FROM THE ATLANTIC Coast, 1400 kilometres along the Angolan border, Namibia’s north ends at a small ferry crossing. It would be completely unremarkable but for one thing. It is the only place where four countries-Namibia, Zambia, Botswana and Zimbabwe- meet.
Some of Namibia’s greatest attractions are in the north. A number of national parks and game reserves are clustered in the east, where the waters flow into Botswana’s Okavango Delta. Small settler towns offer frontier hospitality and history. Nature blows your mind in many places, like Etosha (separate page) and Epupa Falls, in an area where the famed Himba tribes settled hundreds of years ago.
We had entered Namibia from Zambia, and then headed west, in a 3 truck convoy carrying US$15million in gold! The trucks, not us.
From the eastern point where it meets Zambia, Botswana and Zimbabwe, Namibia's northern border runs over 1400km to the coast.
In the far west, on the border with Angola, sits the beautiful Epupa Falls.
At the eastern end, in the Caprivi Strip, sit several national and parks and wildlife reserves.
In between, and on the way to Windhoek are a few so-so settler towns to pause in.
Mahango Game Reserve is wedged between Angola and Botswana. Besides scanning the Cubango River for elephants and birds, you can swim in a croc-proof cage.
Experienced and knowledgable guides can take you on traditional "mokoro" canoe safaris, for a different viewing of wildlife and the environment.
Floating safely out of sight of these big fellas is pretty cool.
Animals and birds are very relaxed, as you cruise soundlessly by. You will be too.
Grootfontein has a little history, and if you have been heading south a touch of paradise- a fully stocked supermarket with German salamis, cheese, breads- not a tin of Zambian meatballs to be found.
20km down this dry, dusty and deserted road, lies one of the world's most disappointing tourist attractions.
If you were writing a book on where not to hitch-hike, D2905 would be its own chapter. Still, not only did we get a ride, but we bumped into some friends, too.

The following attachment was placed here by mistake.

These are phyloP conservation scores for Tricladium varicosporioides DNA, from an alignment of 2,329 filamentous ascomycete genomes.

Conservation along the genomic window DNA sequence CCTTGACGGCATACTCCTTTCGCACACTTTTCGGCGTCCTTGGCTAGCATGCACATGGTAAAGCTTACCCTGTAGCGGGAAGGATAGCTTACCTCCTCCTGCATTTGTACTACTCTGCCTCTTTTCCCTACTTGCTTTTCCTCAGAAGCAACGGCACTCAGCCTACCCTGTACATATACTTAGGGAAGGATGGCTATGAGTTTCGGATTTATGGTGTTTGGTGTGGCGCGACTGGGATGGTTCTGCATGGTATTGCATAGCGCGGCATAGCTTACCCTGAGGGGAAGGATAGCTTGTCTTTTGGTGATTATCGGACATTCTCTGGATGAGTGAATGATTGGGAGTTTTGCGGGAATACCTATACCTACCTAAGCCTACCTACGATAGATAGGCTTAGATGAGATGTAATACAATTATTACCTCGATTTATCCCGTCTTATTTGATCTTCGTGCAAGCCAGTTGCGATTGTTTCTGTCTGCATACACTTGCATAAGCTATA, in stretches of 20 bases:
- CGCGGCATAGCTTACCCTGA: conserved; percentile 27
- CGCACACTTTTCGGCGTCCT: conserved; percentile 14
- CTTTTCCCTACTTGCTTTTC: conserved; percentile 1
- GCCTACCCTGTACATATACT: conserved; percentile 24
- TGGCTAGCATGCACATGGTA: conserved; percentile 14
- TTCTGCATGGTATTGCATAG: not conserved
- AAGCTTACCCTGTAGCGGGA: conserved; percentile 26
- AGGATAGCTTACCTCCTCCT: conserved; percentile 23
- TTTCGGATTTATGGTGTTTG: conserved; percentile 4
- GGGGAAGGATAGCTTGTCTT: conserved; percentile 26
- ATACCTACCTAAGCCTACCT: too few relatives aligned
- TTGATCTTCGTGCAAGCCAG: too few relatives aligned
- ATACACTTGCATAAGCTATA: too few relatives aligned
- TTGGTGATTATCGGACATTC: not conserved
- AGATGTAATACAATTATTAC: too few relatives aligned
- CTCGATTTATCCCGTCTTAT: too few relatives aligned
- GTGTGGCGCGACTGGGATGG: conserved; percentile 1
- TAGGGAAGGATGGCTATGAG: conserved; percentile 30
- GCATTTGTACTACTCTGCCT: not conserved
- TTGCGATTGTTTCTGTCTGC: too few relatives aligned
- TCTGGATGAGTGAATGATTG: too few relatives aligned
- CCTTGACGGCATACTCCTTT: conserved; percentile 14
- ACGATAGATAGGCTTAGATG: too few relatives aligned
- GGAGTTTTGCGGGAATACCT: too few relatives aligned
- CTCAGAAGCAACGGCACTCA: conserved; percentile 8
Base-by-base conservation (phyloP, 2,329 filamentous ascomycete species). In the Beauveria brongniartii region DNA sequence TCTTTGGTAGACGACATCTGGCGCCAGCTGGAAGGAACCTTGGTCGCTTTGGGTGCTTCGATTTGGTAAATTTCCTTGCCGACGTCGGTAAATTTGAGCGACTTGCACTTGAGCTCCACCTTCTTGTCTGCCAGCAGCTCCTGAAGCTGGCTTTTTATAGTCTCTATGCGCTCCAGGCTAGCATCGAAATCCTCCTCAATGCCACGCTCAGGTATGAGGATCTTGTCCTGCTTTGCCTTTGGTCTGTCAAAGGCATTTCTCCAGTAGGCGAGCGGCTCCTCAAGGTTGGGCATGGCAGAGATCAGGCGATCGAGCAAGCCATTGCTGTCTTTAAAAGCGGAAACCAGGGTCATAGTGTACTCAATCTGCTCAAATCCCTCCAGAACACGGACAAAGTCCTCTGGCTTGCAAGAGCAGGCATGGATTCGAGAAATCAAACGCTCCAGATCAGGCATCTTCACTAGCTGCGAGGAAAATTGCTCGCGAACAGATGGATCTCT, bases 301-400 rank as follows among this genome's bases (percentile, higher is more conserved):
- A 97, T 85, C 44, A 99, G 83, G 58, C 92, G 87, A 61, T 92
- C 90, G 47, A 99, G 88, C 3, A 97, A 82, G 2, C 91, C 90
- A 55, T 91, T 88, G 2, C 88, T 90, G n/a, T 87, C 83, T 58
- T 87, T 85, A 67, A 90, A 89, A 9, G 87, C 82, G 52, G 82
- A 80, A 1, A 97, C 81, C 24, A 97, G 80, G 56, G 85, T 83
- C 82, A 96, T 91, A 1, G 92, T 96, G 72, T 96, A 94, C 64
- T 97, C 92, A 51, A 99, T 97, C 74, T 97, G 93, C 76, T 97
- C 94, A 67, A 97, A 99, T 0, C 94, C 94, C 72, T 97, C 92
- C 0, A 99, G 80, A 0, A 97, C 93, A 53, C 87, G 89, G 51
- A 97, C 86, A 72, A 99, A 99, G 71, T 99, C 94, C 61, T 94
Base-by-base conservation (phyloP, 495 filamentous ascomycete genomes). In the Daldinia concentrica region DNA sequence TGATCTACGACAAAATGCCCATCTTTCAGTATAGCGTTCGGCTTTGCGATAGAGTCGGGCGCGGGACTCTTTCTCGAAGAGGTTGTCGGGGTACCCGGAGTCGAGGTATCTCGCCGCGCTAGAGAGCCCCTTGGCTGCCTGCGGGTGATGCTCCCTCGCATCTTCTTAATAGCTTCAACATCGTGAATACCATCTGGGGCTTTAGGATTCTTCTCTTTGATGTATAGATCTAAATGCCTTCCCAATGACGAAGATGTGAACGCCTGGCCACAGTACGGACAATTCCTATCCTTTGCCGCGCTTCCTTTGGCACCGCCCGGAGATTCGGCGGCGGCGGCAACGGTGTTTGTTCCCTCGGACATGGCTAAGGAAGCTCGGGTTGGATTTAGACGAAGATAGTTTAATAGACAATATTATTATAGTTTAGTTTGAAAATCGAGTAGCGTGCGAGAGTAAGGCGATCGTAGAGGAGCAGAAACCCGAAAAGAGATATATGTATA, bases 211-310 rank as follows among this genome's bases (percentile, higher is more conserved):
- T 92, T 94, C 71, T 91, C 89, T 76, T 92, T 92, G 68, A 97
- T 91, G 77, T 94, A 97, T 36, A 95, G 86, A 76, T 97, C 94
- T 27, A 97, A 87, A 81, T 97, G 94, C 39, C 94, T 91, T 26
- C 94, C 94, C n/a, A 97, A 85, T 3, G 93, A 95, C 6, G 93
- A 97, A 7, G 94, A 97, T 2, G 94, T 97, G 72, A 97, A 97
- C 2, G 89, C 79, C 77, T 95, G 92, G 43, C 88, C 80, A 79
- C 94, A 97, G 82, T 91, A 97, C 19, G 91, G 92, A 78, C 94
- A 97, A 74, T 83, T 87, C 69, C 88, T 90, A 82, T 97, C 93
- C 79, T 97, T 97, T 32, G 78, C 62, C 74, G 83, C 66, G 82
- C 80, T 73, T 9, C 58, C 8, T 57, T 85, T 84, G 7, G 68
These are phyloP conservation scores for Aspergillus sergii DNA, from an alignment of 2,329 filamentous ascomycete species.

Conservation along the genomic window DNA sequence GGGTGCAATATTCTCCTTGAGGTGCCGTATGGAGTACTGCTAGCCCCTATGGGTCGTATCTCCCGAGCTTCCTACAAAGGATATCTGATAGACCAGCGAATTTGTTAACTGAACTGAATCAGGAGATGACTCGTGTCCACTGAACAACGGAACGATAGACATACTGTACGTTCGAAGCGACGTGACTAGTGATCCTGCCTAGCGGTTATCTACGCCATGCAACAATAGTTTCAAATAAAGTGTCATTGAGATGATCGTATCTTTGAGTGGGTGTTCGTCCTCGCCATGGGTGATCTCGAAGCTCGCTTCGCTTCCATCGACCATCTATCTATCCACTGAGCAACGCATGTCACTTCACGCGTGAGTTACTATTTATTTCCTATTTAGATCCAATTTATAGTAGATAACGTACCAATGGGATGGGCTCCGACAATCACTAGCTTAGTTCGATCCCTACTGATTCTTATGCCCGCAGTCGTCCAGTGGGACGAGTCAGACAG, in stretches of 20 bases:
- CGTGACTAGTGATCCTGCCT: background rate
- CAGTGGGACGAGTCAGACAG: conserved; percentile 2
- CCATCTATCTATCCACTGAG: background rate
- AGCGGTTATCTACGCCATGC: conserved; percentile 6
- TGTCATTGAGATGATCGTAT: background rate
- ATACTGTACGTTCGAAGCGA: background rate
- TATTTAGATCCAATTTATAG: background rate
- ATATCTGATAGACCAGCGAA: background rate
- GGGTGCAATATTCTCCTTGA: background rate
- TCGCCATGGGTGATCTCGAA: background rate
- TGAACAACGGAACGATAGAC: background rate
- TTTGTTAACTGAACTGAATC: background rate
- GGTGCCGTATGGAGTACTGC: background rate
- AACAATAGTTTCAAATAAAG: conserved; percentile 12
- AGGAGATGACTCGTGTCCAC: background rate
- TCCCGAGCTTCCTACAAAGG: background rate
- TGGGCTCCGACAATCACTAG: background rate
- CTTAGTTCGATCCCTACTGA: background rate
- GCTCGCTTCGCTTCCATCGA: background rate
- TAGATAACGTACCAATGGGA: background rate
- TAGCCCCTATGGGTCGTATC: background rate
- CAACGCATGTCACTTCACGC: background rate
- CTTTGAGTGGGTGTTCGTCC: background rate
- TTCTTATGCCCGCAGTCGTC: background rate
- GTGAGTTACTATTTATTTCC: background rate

84% iron, 2.7 x 2.7 x 0.9m, the 60 tonne Hoba meteorite is the largest meteor chunk on planet earth. 80,000 years ago it fell from these blue skies. It sounds a lot more impressive than it looks.
By the time we had got to Grootfontein, slept, gone to the site, back to town, it was too late to leave that day. With our own car, we would have driven out in 30 minutes, shrugged our shoulders and left!
Omaruru town was much less disappoiting. Namibia's first winery, Kristall Kellerei, does tasting and platters. Kudu meatballs, roast oryx and zebra salami, from memory. Very Nice!
Far away in the west, haphazard Opuwo is the last town of sorts on the way to the magnificent Epupa Falls. At least the kids are friendly!
There's really no chance of getting there without your own vehicle. Even if you had somehow got to Opuwo, there's 180km of this.
I think I picked up around 20 hitch-hiking Himba tribesfolk that day, in 3 groups. 6 or 7 squeezed into the back seat of the Hilux.
A handful of camps and lodges lining the Kunene River is the reward.
Epupa Falls are a sprawling range of drops, easily explored without a guide.
A thick cover of trees at the top of the cliffs obscures the Angolan border.
The river cuts it way through the rocks, leading down to some swimmable beaches.
Wildlife is not a big deal here, though you may spot a few familiar friends.
Like a hyrax (rock dassie) bounding about the rocks.
Within sight of the relative luxury of the camps, sits the village of traditional huts and kraals (yards).
The isolation is wonderful for the Hilux-renting visitor, but is a harsh life with few opportunities for the locals.
A small market sets up under a tree or two, where villagers hawk the wooden and woven goods.
The light changes throughout the day, bringing different colours to the surrounds.
Clouds signal the approach of seasonal rains.
Sub-tropical storms will soon fill the falls and rivers. We were there at the lowest point in the cycle.
Heading back south, we picked up more Himba travellers, decked in their traditional finest. The crown is made of goat leather.
Otjize, a paste of butter, fat and red ochre, is only worn by women, partly as sunscreen, but also for traditional reasons. Hard to get out of car seats, by the way.
Like the Himba women, the scenery around Epupa is truly iconic.
Older people are quite reserved, but kids are still curious. It is an outstanding part of an outstanding country.